Last Updated on April 2, 2021 by Sammie
My First Mexican Cenote Experience In The Yucatan
I’m no expert here, but if you’re in Mexico and you don’t see a single cenote then I think you’re doing it wrong. A Mexican cenote is the prized gem of the yucatan. And I promise they aren’t hiding from you. Look on google maps because more than likely one will be within an hour drive of you, considering there are more than 6,000 cenotes to explore in the yucatan peninsula.
If you are lucky enough to share the experience with a local then I assume you will quickly learn how these beautiful craters came to exist. But until then…many many moons ago (think dinosaurs roaming around) there was a giant meteroite that hit southern Mexico in the yucatan peninsula. These large water filled sinkholes are the traces of that meteorite. I’m no scientist so I will leave the explanation at that, and instead switch to telling you to go to as many as possible.
A cool plunge off the highway.
My first Mexican cenote experience at the Garden of Eden was akin to the first time you see the ocean as a child. Maybe you remember the feeling or not but astonishment comes to mind. Garden of Eden, close to Playa del Carmen, can be easily accessed from highway 307. The “EDEN” sign comes up fast but a simple turn from the highway and a quick park and that’s as complicated as it gets.
By the way, the water is FRESH. And by fresh I mean, it really makes you feel alive, and by alive I mean it’s freakin cold. It’s not freezing. But if you go after a night of rain, going waist deep will make you do that thing when you raise you arms and shoulders trying to get away from the water the further you go in. But it’s spectacular. It’s like taking the freshest swim of your life. It’s like, “Yes, THIS is where I should be.”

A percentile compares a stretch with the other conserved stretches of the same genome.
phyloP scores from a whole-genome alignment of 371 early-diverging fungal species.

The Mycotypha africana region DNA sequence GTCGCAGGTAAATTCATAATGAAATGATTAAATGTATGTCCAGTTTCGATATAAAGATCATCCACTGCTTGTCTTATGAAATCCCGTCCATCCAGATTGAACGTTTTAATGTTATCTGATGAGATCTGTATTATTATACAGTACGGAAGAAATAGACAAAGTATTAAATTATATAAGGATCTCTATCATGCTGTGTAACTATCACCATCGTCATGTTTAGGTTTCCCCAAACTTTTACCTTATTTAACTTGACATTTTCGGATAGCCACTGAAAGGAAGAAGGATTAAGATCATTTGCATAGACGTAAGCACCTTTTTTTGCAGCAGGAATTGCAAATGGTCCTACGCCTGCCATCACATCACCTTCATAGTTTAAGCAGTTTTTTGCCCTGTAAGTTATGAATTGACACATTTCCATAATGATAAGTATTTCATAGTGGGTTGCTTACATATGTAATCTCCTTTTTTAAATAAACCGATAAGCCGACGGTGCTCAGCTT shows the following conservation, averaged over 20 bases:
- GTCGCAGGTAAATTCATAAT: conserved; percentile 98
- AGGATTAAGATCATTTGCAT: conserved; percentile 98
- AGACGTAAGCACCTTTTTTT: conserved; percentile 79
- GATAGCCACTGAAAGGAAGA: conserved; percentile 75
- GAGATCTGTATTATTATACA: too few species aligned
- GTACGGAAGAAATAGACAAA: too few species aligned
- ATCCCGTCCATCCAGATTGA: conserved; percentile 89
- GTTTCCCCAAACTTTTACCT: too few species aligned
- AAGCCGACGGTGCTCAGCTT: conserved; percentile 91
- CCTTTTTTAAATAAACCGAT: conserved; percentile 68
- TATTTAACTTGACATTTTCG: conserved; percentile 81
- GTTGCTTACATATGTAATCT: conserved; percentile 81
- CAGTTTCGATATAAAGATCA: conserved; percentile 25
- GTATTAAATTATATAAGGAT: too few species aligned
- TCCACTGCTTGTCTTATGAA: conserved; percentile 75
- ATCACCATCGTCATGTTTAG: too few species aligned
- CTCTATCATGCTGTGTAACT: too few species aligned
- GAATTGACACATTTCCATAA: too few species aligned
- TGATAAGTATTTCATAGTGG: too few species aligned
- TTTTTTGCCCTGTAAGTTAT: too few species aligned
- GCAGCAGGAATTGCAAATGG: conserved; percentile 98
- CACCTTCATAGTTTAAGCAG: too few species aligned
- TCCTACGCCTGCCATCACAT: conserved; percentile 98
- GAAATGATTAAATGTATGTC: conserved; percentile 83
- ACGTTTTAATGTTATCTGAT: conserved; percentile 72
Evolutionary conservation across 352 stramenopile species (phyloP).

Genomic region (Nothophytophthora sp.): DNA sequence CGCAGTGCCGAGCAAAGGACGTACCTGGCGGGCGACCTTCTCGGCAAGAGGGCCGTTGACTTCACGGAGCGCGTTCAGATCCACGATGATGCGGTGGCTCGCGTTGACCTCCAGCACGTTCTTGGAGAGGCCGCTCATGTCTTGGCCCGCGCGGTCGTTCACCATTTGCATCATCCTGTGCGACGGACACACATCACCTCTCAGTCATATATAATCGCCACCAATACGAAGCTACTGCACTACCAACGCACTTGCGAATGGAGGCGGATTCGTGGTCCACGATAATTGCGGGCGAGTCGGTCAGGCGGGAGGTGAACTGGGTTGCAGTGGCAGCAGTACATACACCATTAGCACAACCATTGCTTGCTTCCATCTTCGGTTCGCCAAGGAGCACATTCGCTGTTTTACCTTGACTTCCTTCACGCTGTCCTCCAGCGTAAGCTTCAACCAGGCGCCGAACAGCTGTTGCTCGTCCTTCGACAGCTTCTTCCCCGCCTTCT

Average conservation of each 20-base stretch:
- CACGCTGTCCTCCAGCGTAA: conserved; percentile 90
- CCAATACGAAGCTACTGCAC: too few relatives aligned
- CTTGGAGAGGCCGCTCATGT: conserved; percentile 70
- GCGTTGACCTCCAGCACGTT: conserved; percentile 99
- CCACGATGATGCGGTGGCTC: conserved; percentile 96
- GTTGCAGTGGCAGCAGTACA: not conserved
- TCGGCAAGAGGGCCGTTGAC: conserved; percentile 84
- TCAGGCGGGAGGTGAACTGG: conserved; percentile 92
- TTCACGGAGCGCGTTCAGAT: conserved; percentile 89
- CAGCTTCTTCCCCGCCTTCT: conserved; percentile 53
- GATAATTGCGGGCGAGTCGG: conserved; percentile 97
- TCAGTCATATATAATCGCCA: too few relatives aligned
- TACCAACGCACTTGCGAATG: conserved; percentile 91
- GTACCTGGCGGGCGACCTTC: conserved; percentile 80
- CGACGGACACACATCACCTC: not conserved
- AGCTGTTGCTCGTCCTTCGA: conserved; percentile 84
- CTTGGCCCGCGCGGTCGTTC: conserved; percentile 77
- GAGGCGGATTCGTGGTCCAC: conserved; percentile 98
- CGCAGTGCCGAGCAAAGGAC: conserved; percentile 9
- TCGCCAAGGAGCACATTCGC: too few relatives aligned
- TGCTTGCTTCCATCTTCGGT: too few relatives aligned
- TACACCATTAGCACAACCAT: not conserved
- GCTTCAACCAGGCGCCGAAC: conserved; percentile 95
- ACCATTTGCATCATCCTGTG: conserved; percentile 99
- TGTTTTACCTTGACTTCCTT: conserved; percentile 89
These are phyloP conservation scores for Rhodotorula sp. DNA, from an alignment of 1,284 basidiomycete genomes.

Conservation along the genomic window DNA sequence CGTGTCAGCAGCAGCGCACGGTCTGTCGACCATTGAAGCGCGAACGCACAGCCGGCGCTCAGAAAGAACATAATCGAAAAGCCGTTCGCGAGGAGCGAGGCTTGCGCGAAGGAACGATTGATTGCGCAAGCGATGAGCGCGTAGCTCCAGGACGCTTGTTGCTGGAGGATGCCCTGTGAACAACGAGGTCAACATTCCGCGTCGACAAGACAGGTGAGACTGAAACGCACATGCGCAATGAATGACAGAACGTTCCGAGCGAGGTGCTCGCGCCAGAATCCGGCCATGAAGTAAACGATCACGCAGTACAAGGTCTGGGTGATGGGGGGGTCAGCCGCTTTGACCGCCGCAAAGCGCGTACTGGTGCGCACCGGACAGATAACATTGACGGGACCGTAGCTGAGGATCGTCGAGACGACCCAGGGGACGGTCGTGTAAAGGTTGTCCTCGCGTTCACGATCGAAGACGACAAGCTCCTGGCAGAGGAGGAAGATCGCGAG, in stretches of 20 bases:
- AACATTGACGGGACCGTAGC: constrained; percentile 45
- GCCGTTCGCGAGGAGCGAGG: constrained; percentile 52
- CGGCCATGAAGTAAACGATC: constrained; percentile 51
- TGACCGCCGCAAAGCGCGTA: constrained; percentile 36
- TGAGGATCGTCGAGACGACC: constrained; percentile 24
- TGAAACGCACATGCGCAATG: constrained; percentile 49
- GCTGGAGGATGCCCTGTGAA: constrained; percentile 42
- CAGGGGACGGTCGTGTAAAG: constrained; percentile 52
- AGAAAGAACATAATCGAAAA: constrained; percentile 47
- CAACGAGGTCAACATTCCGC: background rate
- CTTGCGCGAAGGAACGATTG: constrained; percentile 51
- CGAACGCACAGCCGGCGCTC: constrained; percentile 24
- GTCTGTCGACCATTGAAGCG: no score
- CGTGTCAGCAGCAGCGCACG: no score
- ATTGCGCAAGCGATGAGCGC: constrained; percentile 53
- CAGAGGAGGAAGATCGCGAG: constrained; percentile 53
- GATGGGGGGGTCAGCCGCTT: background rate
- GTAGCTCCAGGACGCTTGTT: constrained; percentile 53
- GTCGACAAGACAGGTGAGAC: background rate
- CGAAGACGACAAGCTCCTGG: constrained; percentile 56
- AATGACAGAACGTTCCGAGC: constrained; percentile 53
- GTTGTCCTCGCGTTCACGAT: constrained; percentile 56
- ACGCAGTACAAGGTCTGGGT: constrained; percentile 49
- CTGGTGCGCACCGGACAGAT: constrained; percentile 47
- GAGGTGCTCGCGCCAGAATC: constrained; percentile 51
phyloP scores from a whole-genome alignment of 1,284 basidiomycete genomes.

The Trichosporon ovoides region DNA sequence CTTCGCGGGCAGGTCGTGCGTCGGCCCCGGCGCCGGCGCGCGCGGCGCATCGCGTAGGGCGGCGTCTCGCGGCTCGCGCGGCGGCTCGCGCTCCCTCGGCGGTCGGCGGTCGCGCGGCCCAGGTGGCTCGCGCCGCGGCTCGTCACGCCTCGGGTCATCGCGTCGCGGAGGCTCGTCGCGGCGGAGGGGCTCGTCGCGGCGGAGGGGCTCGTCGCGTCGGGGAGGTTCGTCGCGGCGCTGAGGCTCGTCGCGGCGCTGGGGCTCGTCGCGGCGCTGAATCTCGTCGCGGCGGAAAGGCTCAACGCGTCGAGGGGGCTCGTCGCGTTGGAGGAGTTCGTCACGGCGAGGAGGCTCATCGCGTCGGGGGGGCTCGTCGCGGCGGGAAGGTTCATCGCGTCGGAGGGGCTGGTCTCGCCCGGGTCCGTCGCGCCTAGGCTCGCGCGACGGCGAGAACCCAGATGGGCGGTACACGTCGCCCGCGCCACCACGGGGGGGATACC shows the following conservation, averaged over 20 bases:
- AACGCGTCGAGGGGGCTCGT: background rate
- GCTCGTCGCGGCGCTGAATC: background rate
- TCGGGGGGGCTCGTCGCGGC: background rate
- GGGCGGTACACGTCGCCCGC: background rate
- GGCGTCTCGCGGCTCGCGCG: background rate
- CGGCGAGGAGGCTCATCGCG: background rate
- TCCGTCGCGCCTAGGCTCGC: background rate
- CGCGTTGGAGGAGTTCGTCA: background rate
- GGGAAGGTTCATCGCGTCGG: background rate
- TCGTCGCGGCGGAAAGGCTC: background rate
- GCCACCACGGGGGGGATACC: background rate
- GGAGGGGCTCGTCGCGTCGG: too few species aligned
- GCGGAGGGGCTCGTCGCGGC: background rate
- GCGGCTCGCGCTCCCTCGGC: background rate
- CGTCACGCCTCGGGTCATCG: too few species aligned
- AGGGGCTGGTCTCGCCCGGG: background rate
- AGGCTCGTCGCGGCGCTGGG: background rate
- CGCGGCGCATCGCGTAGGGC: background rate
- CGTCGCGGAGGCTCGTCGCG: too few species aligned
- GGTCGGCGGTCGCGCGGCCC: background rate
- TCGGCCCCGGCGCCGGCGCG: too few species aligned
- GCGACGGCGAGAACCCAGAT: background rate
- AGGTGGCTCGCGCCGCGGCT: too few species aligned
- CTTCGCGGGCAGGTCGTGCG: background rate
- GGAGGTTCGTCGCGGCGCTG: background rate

What to bring to a Mexican Cenote?
I wish I had brought goggles but regardless, the colors are unbelieveable. I opened my eyes underwater and you can see bright shades of green and blue with the sunshine gilstening through the water creating a kaleidoscope effect. You can even pretend you’re Indiana Jones and go explore the caves and caverns along the edges. There are cenotes where you can take a guide and go scuba diving, but it’s quite advanced diving so my suggestion is to bring a snorkle. You can never go wrong with some snorkle exporing. But watch where you go because you don’t want to be landed on from the cliff jumping that goes on here.
Cliff jumping you say?
I mean, it’s a small cliff. You’ll notice at the entry of this mexican cenote there’s a little cleared platform edge about 5 meters up from the water. Take a second to check if someone’s scuba diving beneath you, but if not; go crazy. The bigger the splash the bigger the applause I noticed.
And if “thrill seeker” isn’t on your resume take a gander at the free spa brought to you by tiny fish that eat the dead skin off of your feet. Set yourself up on a rock and stay still. It won’t be long before you have a small school circling your feet giving you a free fish pedicure. I prefered flinging myself over the edge of a cliff more than having my toes nibbled on, but we all have our preferences. REGARDLESS, try it. Don’t worry, it doesn’t hurt. It’s just very ticklish. It’s like a very tiny nip (not a bite). But I do believe these little guys must have a healthy diet because the fish pedicure I experienced at Cenote Azul (right next door to Eden) was far more tame. But go big or go home am I right?
Important information about Mexican Cenote “Garden of Eden”
- Don’t wear sunscreen in the cenote, it hurts the marine life.
- Come early in the morning to beat the crowds.
- The weekends will undoubtedly be more packed than weekdays.
- For more details about cenotes click HERE.
If you have any mexican cenote suggestions for the Yucatan, leave a comment below!